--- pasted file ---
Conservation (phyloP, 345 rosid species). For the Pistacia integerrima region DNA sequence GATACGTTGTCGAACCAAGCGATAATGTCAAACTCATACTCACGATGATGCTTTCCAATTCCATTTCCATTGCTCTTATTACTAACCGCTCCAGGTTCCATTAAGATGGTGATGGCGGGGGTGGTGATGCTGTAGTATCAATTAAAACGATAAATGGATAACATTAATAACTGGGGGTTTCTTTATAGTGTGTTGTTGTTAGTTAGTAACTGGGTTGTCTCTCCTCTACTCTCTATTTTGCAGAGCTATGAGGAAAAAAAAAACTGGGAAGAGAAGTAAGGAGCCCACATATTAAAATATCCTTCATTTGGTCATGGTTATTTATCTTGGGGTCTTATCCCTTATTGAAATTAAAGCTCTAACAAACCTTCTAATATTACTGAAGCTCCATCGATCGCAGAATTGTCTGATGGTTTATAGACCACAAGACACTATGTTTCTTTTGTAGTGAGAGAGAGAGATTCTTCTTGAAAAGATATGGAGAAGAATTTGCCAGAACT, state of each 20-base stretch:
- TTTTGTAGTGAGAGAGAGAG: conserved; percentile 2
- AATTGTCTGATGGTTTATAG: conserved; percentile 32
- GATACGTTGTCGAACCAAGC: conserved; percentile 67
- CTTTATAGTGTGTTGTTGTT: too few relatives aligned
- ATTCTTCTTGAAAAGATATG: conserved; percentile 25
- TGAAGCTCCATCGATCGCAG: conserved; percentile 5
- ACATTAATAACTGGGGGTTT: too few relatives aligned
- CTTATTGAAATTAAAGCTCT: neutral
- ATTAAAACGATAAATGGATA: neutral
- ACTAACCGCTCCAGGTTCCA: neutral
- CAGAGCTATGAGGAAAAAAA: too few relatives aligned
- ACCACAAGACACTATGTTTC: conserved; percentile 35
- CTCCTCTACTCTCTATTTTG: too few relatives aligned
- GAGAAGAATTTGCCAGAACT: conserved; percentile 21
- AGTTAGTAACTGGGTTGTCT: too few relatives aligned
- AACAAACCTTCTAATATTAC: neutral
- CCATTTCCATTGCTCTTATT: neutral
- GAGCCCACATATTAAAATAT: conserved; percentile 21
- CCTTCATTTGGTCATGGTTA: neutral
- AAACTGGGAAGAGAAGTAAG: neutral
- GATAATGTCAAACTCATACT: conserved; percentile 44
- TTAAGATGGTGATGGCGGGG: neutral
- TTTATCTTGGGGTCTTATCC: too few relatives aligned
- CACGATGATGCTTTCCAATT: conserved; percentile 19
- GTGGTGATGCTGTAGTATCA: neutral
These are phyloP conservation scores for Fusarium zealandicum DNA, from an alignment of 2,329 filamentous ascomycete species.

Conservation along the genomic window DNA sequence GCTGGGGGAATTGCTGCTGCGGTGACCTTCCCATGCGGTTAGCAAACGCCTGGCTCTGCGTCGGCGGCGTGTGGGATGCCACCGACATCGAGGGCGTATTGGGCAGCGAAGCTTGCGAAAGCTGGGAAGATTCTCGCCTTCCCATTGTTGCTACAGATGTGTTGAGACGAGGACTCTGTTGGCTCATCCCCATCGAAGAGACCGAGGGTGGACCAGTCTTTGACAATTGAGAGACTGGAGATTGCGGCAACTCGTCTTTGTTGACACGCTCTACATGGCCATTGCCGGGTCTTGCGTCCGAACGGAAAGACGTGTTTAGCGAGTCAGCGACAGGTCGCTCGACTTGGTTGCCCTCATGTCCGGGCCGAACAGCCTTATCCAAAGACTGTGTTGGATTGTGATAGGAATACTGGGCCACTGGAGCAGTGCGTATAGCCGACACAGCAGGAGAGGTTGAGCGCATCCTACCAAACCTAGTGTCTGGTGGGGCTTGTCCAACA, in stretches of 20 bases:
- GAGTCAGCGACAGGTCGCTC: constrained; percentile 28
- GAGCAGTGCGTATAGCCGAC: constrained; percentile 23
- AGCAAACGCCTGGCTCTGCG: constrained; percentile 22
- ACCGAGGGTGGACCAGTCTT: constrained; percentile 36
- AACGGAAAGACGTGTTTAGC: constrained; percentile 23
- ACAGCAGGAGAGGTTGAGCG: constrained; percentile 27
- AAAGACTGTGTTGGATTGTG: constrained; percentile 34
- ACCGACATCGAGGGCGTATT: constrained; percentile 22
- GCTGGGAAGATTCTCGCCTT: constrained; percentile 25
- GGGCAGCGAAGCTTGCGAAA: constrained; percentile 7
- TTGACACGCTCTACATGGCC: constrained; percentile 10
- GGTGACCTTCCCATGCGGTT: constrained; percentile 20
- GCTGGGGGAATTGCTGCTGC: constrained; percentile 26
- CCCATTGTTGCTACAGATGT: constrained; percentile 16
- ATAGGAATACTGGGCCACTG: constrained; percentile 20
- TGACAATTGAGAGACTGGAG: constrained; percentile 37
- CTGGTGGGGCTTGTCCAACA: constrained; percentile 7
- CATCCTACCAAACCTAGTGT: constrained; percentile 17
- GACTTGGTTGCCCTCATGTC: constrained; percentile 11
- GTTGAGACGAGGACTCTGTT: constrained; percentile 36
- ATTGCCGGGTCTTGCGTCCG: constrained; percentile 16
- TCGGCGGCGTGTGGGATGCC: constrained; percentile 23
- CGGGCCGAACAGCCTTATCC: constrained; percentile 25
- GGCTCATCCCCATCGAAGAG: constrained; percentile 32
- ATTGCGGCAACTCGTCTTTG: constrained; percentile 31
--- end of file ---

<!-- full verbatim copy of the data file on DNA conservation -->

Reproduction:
Conservation (phyloP, 345 rosid species). For the Pistacia integerrima region DNA sequence GATACGTTGTCGAACCAAGCGATAATGTCAAACTCATACTCACGATGATGCTTTCCAATTCCATTTCCATTGCTCTTATTACTAACCGCTCCAGGTTCCATTAAGATGGTGATGGCGGGGGTGGTGATGCTGTAGTATCAATTAAAACGATAAATGGATAACATTAATAACTGGGGGTTTCTTTATAGTGTGTTGTTGTTAGTTAGTAACTGGGTTGTCTCTCCTCTACTCTCTATTTTGCAGAGCTATGAGGAAAAAAAAAACTGGGAAGAGAAGTAAGGAGCCCACATATTAAAATATCCTTCATTTGGTCATGGTTATTTATCTTGGGGTCTTATCCCTTATTGAAATTAAAGCTCTAACAAACCTTCTAATATTACTGAAGCTCCATCGATCGCAGAATTGTCTGATGGTTTATAGACCACAAGACACTATGTTTCTTTTGTAGTGAGAGAGAGAGATTCTTCTTGAAAAGATATGGAGAAGAATTTGCCAGAACT, state of each 20-base stretch:
- TTTTGTAGTGAGAGAGAGAG: conserved; percentile 2
- AATTGTCTGATGGTTTATAG: conserved; percentile 32
- GATACGTTGTCGAACCAAGC: conserved; percentile 67
- CTTTATAGTGTGTTGTTGTT: too few relatives aligned
- ATTCTTCTTGAAAAGATATG: conserved; percentile 25
- TGAAGCTCCATCGATCGCAG: conserved; percentile 5
- ACATTAATAACTGGGGGTTT: too few relatives aligned
- CTTATTGAAATTAAAGCTCT: neutral
- ATTAAAACGATAAATGGATA: neutral
- ACTAACCGCTCCAGGTTCCA: neutral
- CAGAGCTATGAGGAAAAAAA: too few relatives aligned
- ACCACAAGACACTATGTTTC: conserved; percentile 35
- CTCCTCTACTCTCTATTTTG: too few relatives aligned
- GAGAAGAATTTGCCAGAACT: conserved; percentile 21
- AGTTAGTAACTGGGTTGTCT: too few relatives aligned
- AACAAACCTTCTAATATTAC: neutral
- CCATTTCCATTGCTCTTATT: neutral
- GAGCCCACATATTAAAATAT: conserved; percentile 21
- CCTTCATTTGGTCATGGTTA: neutral
- AAACTGGGAAGAGAAGTAAG: neutral
- GATAATGTCAAACTCATACT: conserved; percentile 44
- TTAAGATGGTGATGGCGGGG: neutral
- TTTATCTTGGGGTCTTATCC: too few relatives aligned
- CACGATGATGCTTTCCAATT: conserved; percentile 19
- GTGGTGATGCTGTAGTATCA: neutral
These are phyloP conservation scores for Fusarium zealandicum DNA, from an alignment of 2,329 filamentous ascomycete species.

Conservation along the genomic window DNA sequence GCTGGGGGAATTGCTGCTGCGGTGACCTTCCCATGCGGTTAGCAAACGCCTGGCTCTGCGTCGGCGGCGTGTGGGATGCCACCGACATCGAGGGCGTATTGGGCAGCGAAGCTTGCGAAAGCTGGGAAGATTCTCGCCTTCCCATTGTTGCTACAGATGTGTTGAGACGAGGACTCTGTTGGCTCATCCCCATCGAAGAGACCGAGGGTGGACCAGTCTTTGACAATTGAGAGACTGGAGATTGCGGCAACTCGTCTTTGTTGACACGCTCTACATGGCCATTGCCGGGTCTTGCGTCCGAACGGAAAGACGTGTTTAGCGAGTCAGCGACAGGTCGCTCGACTTGGTTGCCCTCATGTCCGGGCCGAACAGCCTTATCCAAAGACTGTGTTGGATTGTGATAGGAATACTGGGCCACTGGAGCAGTGCGTATAGCCGACACAGCAGGAGAGGTTGAGCGCATCCTACCAAACCTAGTGTCTGGTGGGGCTTGTCCAACA, in stretches of 20 bases:
- GAGTCAGCGACAGGTCGCTC: constrained; percentile 28
- GAGCAGTGCGTATAGCCGAC: constrained; percentile 23
- AGCAAACGCCTGGCTCTGCG: constrained; percentile 22
- ACCGAGGGTGGACCAGTCTT: constrained; percentile 36
- AACGGAAAGACGTGTTTAGC: constrained; percentile 23
- ACAGCAGGAGAGGTTGAGCG: constrained; percentile 27
- AAAGACTGTGTTGGATTGTG: constrained; percentile 34
- ACCGACATCGAGGGCGTATT: constrained; percentile 22
- GCTGGGAAGATTCTCGCCTT: constrained; percentile 25
- GGGCAGCGAAGCTTGCGAAA: constrained; percentile 7
- TTGACACGCTCTACATGGCC: constrained; percentile 10
- GGTGACCTTCCCATGCGGTT: constrained; percentile 20
- GCTGGGGGAATTGCTGCTGC: constrained; percentile 26
- CCCATTGTTGCTACAGATGT: constrained; percentile 16
- ATAGGAATACTGGGCCACTG: constrained; percentile 20
- TGACAATTGAGAGACTGGAG: constrained; percentile 37
- CTGGTGGGGCTTGTCCAACA: constrained; percentile 7
- CATCCTACCAAACCTAGTGT: constrained; percentile 17
- GACTTGGTTGCCCTCATGTC: constrained; percentile 11
- GTTGAGACGAGGACTCTGTT: constrained; percentile 36
- ATTGCCGGGTCTTGCGTCCG: constrained; percentile 16
- TCGGCGGCGTGTGGGATGCC: constrained; percentile 23
- CGGGCCGAACAGCCTTATCC: constrained; percentile 25
- GGCTCATCCCCATCGAAGAG: constrained; percentile 32
- ATTGCGGCAACTCGTCTTTG: constrained; percentile 31